When church leaders hire someone without a lot of initiative, they could ultimately add more work to the other staff members' plates. But it's hard to know whether or not you've hired someone with quality work ethic until they've already started the job.
The interview process is a great time to try to gauge the candidate's ability to do quality work on your church staff team. Below you will find questions to ask both the candidate and yourself in the interview process to see if they will add value and be able to do their job well.
Here are nine questions to assess a candidate's work ethic.
1. How do you remind yourself to complete projects and tasks?
When I am given a job or task, I make sure I write it down in my planner. Every day I go into work, I make sure to organize my day by what I need to do and when I need to do it. I never want to forget a task that has been given to me and expected to be completed it in a timely fashion.
Does this person have a process for not forgetting important details of their role? If they don’t, they could possibly be missing the importance of working hard and completing deadlines.
2. Are deadlines a rule or a guideline?
Deadlines are important. They give weight to the tasks that need to be completed well and in a timely fashion. If the person you are hiring does not see deadlines as important, that means they will most likely not follow yours as you'd expect. Can they meet expectations and complete things well and quickly?
3. Which of your previous positions were not a great fit for you and why? Which positions were a great fit and why?
Responses like “I needed less work hours” or “The office was really close to my house” is not what you are looking for here. If this person is looking for a job that is convenient and easy, they likely do not have a drive to work hard. If the candidate you are interviewing is looking for a challenge and ready for something that will stretch them, that is the kind of person you want on your team.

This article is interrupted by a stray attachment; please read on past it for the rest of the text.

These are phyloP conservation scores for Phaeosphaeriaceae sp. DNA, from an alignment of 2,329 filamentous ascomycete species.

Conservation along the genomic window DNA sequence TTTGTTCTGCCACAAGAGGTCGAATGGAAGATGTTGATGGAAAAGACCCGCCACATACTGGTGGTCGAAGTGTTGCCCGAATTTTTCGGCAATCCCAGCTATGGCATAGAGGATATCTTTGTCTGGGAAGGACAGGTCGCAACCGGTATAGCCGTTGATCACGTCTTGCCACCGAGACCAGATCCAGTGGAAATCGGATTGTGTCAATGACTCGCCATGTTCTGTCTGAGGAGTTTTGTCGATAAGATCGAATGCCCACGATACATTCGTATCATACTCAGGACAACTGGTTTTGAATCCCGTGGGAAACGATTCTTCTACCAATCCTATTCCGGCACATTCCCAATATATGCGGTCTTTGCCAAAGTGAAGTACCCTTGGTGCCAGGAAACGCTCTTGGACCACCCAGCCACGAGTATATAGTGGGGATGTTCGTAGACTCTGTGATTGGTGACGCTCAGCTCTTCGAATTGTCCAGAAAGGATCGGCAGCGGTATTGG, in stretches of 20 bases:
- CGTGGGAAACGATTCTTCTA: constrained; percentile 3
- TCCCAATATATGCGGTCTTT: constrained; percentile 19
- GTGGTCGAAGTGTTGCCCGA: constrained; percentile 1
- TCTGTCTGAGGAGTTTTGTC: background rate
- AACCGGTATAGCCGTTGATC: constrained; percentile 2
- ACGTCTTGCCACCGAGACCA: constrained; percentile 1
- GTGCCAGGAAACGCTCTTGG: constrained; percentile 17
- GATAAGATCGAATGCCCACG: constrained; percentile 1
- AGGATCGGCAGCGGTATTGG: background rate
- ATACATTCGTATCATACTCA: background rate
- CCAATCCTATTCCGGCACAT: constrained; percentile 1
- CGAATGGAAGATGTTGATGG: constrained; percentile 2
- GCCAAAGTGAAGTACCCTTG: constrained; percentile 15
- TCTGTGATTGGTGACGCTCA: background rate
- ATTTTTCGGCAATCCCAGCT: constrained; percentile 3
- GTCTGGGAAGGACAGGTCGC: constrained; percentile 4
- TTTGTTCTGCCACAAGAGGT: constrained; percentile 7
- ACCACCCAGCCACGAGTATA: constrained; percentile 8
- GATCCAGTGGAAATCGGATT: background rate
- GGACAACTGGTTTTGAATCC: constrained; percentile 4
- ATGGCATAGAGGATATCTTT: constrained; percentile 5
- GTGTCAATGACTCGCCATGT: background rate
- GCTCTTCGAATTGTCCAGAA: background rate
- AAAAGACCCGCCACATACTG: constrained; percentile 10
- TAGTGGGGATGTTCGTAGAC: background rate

You want someone on your team who is moldable and teachable.
4. When your superior comes to you with a problem they want you to fix but you don’t know how, what do you do?
This person should be willing to do whatever it takes to get the job done. Google is an amazing tool; you can pretty much learn how to do anything. If the answer can’t be found on Google, they should seek out a person who knows how who can teach them the ropes.
You are hiring an additional person to help take a load off, not give you more work.
5. What is your view on work-life balance?
This person should enjoy work. I love my job, so therefore I work hard and am happy to do it. Does this potential hire talk about work in a good light or are they dying to leave by the end of the day?
This is not to say you should hire a workaholic. That is a recipe for burnout, but you do want to hire someone who wants to do the job and do it well.
6. What motivates you in your work and career?
You want to hire a person who aspires for more than what is right in front of them. If you are interviewing someone who is happy to be in one position for the rest of their life, they are likely not someone who is up for a challenge. The people who are up for a challenge are going to be the ones who will go over and beyond what is asked of them.
7. Does this candidate have humility?
Do you see that this person will take constructive criticism or will they always find excuses? Will they take credit for work that they did not earn? There is a difference between hiring someone who is conceited and someone who is confident.
8. What has been the candidate’s responsiveness throughout the interview process?
If the candidate is taking a long time to respond to emails or phone calls, this might reflect how quickly they will get work done. If there is a project that you can give to the potential new hire, try giving it to them and see how well and how quickly they do it.
9. When calling references: What is their quality of work? Do they finish projects on time?
Make sure to be proactive about asking about this in their references. Ask about the person’s character and work ethic. You want to hire someone who is known to add value to a church or organization.
What are some other ways church leaders can determine work ethic during the interview phase?
This article was provided by our church executive search partner, Vanderbloemen Search Group. To learn more about Vanderbloemen Search Group's recruiting services and how they can help you fill your open position, click here. To read more insightful articles on Vanderbloemen's blog, click here..